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Genetics. Mar 1993; 133(3): 681–691.
PMCID: PMC1205352

Chiasma Interference as a Function of Genetic Distance

Abstract

For many organisms, meiotic double crossing over is less frequent than expected on the assumption that exchanges occur at random with respect to each other. This ``interference,'' which can be almost total for nearby intervals, diminishes as the intervals in which the double crossovers are scored are moved farther apart. Most models for interference have assumed, at least implicitly, that the intensity of interference depends inversely on the physical distance separating the intervals. However, several observations suggest that interference depends on genetic distance (Morgans) rather than physical distance (base pairs or micrometers). Accordingly, we devise a model in which interference is related directly to genetic distance. Its central feature is that recombinational intermediates (C's) have two fates-they can be resolved with crossing over (Cx) or without (Co). We suppose that C's are distributed at random with respect to each other (no interference); interference results from constraints on the resolution of C's. The basic constraint is that each pair of neighboring Cx's must have between them a certain number of Co's. The required number of intervening Co's for a given organism or chromosome is estimated from the fraction of gene conversions that are unaccompanied by crossover of flanking markers. The predictions of the model are compared with data from Drosophila and Neurospora.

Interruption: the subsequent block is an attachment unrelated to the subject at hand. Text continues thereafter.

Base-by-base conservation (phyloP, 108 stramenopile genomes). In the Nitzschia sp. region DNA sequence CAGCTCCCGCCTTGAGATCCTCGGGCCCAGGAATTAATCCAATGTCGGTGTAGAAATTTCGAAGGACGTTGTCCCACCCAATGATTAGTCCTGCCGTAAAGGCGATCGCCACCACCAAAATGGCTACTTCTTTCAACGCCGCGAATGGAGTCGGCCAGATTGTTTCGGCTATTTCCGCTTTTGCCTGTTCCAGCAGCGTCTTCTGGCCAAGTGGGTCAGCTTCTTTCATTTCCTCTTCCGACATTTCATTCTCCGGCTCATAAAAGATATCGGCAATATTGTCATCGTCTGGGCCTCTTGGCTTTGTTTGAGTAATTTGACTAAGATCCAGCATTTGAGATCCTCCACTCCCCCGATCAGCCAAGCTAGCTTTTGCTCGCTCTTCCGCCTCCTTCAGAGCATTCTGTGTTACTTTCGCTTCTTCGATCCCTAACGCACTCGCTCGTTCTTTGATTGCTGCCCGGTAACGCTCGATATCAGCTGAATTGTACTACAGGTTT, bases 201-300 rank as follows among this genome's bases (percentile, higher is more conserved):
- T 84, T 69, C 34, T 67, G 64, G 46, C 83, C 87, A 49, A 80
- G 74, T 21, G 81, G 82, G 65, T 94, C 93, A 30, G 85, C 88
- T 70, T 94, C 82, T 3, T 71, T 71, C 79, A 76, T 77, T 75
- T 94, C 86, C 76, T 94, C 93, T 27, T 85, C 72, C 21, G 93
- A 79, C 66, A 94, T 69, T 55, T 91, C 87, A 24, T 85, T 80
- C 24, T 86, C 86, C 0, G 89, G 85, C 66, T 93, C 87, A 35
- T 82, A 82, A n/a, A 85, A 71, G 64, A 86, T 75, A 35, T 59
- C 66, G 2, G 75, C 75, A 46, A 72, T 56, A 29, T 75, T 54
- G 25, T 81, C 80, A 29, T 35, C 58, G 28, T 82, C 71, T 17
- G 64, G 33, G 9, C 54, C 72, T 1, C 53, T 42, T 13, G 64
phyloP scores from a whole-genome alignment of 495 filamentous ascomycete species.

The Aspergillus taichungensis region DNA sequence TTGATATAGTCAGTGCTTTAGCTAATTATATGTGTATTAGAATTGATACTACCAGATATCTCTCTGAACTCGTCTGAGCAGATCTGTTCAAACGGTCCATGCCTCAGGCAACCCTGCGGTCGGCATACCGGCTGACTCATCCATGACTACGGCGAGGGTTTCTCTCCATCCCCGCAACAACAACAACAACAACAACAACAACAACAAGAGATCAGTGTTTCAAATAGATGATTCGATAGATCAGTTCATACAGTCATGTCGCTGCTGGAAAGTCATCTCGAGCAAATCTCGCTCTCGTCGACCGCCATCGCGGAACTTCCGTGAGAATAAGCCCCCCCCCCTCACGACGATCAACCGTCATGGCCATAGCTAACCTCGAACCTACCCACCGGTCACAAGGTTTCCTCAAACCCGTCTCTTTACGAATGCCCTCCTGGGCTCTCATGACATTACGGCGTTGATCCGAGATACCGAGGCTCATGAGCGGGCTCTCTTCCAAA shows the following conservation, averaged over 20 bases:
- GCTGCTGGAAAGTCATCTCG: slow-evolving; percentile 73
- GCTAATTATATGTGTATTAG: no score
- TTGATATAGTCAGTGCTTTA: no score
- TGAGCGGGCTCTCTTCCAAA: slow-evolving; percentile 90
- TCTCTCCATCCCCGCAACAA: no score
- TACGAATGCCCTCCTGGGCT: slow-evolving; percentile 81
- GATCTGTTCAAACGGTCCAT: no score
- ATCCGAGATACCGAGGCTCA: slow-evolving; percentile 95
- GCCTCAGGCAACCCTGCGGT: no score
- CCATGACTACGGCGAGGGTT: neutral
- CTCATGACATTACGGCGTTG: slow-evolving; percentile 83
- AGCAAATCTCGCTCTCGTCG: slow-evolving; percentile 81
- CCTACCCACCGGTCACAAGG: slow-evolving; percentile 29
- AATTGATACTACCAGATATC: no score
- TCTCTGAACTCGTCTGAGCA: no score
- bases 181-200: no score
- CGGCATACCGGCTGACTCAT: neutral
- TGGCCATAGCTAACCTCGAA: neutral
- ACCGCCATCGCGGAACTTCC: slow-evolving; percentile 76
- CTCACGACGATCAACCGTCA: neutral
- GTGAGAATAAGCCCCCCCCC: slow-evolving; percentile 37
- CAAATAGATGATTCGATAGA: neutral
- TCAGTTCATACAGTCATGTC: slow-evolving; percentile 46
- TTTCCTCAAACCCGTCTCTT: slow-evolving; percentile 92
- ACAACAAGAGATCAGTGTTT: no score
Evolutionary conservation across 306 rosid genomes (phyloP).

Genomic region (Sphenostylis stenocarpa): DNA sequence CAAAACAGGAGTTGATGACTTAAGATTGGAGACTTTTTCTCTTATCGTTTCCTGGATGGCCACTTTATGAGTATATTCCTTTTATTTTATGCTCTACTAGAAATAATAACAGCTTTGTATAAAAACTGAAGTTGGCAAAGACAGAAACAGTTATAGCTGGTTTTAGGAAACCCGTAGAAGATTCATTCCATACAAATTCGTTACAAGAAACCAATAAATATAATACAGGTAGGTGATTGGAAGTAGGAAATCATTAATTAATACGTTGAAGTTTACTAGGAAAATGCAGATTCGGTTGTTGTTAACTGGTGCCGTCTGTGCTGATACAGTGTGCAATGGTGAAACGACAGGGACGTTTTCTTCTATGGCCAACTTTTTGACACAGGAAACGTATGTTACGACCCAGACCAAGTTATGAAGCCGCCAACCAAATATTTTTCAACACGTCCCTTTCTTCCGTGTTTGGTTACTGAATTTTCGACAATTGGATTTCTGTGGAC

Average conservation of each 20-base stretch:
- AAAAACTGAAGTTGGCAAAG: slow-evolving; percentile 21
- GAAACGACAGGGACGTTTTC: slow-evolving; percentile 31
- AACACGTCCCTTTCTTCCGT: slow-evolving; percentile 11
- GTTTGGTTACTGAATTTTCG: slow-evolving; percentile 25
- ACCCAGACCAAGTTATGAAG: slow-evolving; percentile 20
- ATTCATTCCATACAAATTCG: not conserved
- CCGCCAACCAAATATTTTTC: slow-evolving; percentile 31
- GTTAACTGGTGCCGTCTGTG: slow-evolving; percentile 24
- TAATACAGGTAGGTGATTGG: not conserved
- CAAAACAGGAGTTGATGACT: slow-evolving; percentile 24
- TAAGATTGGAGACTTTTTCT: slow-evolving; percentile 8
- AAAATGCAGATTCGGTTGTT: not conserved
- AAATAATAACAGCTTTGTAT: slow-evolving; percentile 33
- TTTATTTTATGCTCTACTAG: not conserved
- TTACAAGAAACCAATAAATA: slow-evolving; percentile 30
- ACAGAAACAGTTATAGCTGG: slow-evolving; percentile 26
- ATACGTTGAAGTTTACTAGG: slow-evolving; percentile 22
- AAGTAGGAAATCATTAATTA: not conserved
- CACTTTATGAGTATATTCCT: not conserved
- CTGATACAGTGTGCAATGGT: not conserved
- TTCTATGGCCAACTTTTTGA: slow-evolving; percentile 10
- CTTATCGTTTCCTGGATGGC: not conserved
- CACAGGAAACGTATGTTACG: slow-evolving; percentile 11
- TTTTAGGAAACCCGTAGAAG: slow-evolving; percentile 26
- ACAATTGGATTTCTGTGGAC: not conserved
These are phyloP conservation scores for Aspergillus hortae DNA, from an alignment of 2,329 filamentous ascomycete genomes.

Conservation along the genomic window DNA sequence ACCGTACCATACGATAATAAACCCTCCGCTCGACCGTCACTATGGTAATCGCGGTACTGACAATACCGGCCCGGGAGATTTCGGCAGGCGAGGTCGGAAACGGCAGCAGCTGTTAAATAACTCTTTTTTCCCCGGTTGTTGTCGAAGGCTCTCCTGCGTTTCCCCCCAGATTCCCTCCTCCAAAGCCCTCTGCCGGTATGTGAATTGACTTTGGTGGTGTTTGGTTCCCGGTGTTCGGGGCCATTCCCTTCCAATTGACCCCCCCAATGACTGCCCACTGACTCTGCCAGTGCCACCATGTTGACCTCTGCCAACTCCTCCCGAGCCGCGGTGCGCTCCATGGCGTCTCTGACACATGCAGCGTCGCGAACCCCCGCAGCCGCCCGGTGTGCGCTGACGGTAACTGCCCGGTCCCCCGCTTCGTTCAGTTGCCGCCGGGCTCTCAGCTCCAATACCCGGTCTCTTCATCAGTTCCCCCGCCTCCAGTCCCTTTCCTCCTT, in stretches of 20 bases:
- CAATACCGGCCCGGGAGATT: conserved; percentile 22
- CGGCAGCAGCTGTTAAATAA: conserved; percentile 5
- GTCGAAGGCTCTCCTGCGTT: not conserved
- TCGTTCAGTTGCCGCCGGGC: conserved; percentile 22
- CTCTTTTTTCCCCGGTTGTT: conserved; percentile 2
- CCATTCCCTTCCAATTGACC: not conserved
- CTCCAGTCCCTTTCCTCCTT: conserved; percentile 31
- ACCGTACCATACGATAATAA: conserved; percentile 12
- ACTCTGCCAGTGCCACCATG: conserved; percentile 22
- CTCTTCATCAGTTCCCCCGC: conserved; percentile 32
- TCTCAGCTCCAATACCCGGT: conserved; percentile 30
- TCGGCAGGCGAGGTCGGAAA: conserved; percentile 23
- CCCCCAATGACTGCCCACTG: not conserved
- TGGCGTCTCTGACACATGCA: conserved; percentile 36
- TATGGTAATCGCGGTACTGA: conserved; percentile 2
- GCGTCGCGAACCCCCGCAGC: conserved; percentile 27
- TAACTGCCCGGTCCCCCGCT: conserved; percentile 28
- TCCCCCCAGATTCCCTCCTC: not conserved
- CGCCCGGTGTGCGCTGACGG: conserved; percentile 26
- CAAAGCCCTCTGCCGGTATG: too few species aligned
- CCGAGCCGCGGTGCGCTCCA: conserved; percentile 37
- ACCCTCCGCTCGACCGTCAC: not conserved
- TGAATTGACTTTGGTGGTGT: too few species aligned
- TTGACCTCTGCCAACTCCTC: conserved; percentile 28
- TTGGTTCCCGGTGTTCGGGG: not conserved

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Selected References

These references are in PubMed. This may not be the complete list of references from this article.
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